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Alpha Stim and Anxiety

Alpha-Stim electrotherapy works on psychiatric disorders, such as anxiety, by producing alterations in electric activity in large-scale brain networks. Research suggests that Alpha-Stim® CES modulates large-scale brain network activity patterns in two synergistic ways: by stimulating cranial nerves including the vagus nerve, and directly modulating oscillations in the temporal lobe which is part of the default mode network. In clinical trials, patients reported an average of 61% less anxiety immediately after using the CES therapy. After 5 weeks, that average was 94%.

Improve Overall Function

  • Improves stress response
  • Reduces Anxiety
  • Improves sleep quality and duration
  • Safe with no adverse effects
  • Enhances response to other therapies like tDCS, NFB, and HBOT

REFERENCE

  1. Barclay TH, Barclay RD. A clinical Trial of cranial electrotherapy stimulation for anxiety and comorbid depression. Journal of Affective Disorders. 2014;164:171-177. Presented at the American Psychological Association National Conference, Honolulu, July 2013.
  2. Lee S-H, Kim W-Y, Lee C-H, et al. Effects of cranial electrotherapy stimulation on preoperative anxiety, pain and endocrine response. Journal of International Medical Research. 2013; 41(6) 1788–1795.

Study: A clinical Trial of cranial electrotherapy stimulation for anxiety and comorbid depression.

Background: Anxiety disorders are among the most prevalent mental disorders and are usually treated with medication and/or psychotherapy. When anxiety disorders are accompanied with comorbid depression, this further complicates the treatment process. Medication compliance is a common problem due to adverse side effects and new and effective treatments that have minimal side effects are needed for the treatment of anxiety and depression. This study used a randomized, double-blind, sham controlled design to examine the effectiveness of CES as a treatment for anxiety disorders and comorbid depression in a primary care setting. The study was registered at clinicaltrials.gov, NCT01533415.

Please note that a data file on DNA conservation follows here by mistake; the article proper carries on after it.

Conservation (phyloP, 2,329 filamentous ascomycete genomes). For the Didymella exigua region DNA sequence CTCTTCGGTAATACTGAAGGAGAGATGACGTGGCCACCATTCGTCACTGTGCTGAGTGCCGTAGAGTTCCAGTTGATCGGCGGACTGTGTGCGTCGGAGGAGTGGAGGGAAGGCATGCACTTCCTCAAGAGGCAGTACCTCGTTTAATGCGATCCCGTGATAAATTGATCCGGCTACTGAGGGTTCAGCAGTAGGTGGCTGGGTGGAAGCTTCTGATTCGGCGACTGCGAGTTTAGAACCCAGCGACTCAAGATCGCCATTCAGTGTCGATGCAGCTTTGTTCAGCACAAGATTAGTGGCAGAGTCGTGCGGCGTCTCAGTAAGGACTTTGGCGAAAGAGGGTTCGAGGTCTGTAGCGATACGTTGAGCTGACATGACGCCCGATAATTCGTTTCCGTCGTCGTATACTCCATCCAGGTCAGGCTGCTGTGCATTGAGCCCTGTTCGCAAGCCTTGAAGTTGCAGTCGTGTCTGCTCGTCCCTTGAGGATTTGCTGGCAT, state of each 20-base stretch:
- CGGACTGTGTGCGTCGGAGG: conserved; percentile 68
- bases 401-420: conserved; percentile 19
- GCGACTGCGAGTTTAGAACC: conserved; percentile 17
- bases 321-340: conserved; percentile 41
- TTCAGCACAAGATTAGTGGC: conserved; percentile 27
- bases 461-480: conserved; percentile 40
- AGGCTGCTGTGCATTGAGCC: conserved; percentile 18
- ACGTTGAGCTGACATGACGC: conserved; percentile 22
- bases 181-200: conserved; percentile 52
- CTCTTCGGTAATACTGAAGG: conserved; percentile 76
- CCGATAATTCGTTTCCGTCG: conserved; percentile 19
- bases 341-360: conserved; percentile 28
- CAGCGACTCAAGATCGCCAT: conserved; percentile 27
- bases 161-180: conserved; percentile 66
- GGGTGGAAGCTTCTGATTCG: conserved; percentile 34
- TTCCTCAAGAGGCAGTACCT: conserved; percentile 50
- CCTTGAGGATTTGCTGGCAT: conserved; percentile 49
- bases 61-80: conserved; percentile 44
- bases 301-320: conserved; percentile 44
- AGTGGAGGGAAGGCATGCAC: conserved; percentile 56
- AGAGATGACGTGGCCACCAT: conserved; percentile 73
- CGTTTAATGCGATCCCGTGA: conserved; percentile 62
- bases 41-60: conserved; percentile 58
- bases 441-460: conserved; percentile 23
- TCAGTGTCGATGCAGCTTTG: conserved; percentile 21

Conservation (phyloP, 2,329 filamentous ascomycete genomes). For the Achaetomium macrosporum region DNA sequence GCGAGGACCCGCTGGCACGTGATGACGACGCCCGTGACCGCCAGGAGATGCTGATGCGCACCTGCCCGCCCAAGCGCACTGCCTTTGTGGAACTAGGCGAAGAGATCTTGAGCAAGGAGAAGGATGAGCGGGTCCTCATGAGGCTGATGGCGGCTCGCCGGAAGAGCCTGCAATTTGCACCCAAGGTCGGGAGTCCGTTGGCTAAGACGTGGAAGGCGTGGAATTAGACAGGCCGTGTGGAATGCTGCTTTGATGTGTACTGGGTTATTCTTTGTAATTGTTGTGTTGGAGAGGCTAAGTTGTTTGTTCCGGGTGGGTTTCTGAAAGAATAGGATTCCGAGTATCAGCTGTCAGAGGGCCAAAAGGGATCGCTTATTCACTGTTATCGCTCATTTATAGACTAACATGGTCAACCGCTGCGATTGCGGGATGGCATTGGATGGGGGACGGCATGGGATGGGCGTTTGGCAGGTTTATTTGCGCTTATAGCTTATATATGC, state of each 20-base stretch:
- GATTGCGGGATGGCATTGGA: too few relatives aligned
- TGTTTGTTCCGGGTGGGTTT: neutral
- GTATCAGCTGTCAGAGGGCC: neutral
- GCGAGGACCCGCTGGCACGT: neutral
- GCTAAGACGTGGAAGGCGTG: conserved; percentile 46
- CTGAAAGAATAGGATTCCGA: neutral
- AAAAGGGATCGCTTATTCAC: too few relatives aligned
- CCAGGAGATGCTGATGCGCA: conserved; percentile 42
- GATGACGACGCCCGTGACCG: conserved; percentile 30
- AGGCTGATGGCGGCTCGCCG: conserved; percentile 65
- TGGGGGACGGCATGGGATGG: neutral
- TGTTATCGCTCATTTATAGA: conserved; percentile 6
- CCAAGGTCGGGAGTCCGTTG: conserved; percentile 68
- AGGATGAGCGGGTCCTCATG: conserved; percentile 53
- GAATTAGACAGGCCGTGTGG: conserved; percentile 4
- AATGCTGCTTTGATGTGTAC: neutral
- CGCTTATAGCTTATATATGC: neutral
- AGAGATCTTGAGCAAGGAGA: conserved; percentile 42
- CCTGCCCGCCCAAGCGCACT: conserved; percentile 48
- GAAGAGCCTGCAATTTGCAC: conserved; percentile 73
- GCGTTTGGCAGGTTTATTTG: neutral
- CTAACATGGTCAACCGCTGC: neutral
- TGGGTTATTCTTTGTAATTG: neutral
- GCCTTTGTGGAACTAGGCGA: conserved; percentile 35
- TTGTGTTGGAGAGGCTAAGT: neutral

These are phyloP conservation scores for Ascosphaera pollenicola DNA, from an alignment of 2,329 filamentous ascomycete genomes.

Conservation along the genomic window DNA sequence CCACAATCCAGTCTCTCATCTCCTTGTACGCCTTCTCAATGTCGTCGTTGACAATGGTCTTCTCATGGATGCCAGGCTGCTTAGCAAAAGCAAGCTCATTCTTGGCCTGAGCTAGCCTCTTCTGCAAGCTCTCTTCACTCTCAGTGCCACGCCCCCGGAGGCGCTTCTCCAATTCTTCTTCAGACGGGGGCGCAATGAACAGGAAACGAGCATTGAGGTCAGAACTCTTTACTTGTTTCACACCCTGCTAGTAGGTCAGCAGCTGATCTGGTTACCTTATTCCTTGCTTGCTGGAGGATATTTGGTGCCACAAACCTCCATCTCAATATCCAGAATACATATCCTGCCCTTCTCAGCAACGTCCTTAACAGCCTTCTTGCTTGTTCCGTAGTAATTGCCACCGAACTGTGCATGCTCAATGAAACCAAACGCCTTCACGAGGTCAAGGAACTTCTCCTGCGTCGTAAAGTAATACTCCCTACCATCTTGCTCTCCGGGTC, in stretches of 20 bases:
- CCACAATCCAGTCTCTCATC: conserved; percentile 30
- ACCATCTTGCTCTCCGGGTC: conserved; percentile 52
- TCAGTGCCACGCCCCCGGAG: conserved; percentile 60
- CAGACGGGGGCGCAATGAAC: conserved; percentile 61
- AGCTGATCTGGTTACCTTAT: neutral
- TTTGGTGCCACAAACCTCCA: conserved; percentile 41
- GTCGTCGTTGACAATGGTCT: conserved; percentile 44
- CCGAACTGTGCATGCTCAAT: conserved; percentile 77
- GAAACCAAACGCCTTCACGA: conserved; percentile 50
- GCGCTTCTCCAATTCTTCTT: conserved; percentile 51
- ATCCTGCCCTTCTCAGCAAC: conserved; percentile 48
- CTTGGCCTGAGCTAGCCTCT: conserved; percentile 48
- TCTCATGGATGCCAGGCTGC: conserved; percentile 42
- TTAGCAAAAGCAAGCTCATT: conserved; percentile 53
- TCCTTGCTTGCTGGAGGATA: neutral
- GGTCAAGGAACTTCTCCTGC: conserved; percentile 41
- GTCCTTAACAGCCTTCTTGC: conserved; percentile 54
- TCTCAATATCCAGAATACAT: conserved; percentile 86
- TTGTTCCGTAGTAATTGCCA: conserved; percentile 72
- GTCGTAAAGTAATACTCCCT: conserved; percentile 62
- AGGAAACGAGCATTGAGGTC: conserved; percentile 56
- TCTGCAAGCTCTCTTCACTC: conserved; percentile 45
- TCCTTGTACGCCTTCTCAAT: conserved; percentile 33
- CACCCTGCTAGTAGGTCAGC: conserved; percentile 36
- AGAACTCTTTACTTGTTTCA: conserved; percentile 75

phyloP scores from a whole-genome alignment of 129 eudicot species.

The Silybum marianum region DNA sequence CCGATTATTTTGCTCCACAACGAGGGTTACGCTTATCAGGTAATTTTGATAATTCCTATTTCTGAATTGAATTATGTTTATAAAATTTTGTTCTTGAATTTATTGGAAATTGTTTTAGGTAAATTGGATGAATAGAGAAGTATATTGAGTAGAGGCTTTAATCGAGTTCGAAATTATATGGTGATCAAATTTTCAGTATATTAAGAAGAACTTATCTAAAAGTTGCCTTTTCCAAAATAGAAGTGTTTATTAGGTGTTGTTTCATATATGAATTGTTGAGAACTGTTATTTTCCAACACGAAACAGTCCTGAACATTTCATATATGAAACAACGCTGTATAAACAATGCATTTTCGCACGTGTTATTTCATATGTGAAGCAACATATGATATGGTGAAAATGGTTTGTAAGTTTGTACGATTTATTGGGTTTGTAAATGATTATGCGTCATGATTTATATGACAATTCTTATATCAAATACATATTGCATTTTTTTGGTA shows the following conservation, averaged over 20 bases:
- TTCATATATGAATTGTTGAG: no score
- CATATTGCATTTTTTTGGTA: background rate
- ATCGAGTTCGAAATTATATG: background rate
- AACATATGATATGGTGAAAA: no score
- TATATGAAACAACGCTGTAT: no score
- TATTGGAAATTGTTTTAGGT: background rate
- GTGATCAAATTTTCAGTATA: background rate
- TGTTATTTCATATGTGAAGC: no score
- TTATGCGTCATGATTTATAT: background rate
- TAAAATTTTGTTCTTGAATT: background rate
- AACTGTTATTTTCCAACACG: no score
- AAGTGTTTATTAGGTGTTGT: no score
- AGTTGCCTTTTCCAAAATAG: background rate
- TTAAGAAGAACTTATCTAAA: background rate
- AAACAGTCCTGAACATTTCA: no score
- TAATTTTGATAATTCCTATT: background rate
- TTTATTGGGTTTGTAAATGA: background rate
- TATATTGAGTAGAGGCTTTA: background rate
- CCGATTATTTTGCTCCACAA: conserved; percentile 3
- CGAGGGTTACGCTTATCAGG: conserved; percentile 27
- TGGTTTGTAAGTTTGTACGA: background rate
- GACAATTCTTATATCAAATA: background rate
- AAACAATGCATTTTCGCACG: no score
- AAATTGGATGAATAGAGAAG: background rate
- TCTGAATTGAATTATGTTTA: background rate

Methods: One hundred and fifteen participants, age 18 years and over, with a primary diagnosis of an anxiety disorder were enrolled from February 2012 to December 2012 The Hamilton Rating Scale for Anxiety (HAM-A) and the Hamilton Depression Rating Scale17 (HAM-D17) were used for baseline and outcome measures at weeks one, three, and five. Response to treatment was defined as a reduction of ≥50% or more on these measures.

Results: Analysis of covariance revealed a significant difference between the active CES group and the sham CES group on anxiety (p=0.001, d=0.94) and on depression (p=0.001, d=0.78) from baseline to endpoint of study in favor of the active CES group.

Conclusions: CES significantly decreases anxiety and comorbid depression. Subjects reported no adverse events during the study.

REFERENCE

  1. Barclay TH, Barclay RD. A clinical Trial of cranial electrotherapy stimulation for anxiety and comorbid depression. Journal of Affective Disorders. 2014;164:171-177. Presented at the American Psychological Association National Conference, Honolulu, July 2013.